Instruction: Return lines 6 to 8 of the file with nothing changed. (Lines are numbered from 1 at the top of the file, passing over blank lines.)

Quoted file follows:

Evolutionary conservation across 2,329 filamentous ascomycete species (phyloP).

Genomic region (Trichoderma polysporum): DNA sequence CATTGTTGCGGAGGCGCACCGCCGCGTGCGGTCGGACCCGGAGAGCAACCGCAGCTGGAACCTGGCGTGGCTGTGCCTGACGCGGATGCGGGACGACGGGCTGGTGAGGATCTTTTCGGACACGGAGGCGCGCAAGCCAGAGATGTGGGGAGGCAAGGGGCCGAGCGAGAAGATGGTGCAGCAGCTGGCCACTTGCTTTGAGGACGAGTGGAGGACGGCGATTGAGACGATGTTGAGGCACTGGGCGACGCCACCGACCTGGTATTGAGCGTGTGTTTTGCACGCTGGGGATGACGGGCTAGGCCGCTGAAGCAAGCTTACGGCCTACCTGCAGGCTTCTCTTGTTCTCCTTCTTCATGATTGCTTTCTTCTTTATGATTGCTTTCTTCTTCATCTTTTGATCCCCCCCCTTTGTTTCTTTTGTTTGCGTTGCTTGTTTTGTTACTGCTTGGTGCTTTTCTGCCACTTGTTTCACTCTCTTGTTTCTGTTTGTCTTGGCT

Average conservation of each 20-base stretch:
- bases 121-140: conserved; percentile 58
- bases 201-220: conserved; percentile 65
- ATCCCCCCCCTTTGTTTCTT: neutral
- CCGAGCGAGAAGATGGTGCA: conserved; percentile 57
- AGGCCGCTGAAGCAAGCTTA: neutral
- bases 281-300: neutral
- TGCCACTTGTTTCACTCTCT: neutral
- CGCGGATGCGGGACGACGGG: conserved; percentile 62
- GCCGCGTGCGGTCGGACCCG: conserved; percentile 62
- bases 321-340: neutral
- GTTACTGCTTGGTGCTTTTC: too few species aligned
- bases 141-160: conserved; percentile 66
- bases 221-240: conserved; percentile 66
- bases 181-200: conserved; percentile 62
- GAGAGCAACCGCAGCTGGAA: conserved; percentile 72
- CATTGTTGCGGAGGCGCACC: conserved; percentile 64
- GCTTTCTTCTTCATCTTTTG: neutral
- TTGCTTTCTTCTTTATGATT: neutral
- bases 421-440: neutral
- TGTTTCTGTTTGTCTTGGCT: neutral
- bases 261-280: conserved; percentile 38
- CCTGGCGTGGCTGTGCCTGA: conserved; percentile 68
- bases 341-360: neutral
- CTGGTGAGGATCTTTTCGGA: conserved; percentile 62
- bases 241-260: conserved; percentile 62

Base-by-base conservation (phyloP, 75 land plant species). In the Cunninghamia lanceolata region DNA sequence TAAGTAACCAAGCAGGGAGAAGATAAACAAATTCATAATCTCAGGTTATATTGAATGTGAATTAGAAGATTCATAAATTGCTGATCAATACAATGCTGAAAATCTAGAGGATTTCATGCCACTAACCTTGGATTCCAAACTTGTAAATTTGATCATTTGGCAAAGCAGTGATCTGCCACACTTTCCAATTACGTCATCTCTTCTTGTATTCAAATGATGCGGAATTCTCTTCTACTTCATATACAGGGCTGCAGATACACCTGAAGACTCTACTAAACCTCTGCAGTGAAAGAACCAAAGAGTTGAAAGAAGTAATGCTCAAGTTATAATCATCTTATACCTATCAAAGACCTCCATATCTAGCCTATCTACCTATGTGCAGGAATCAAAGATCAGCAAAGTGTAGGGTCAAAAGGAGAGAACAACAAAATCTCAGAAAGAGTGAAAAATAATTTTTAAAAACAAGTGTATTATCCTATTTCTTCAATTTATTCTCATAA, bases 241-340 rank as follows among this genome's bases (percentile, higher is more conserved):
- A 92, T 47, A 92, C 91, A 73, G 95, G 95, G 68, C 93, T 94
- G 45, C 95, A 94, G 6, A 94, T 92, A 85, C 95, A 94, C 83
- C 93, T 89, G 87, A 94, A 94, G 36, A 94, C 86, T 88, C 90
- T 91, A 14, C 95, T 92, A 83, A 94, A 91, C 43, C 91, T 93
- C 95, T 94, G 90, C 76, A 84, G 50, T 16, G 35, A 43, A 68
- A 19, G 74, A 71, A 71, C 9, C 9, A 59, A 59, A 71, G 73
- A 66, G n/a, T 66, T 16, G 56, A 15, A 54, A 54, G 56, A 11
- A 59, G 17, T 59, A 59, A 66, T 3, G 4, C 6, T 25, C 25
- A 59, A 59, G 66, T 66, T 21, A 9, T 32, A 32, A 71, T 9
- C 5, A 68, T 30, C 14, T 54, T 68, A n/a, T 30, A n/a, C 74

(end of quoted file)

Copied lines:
- ATCCCCCCCCTTTGTTTCTT: neutral
- CCGAGCGAGAAGATGGTGCA: conserved; percentile 57
- AGGCCGCTGAAGCAAGCTTA: neutral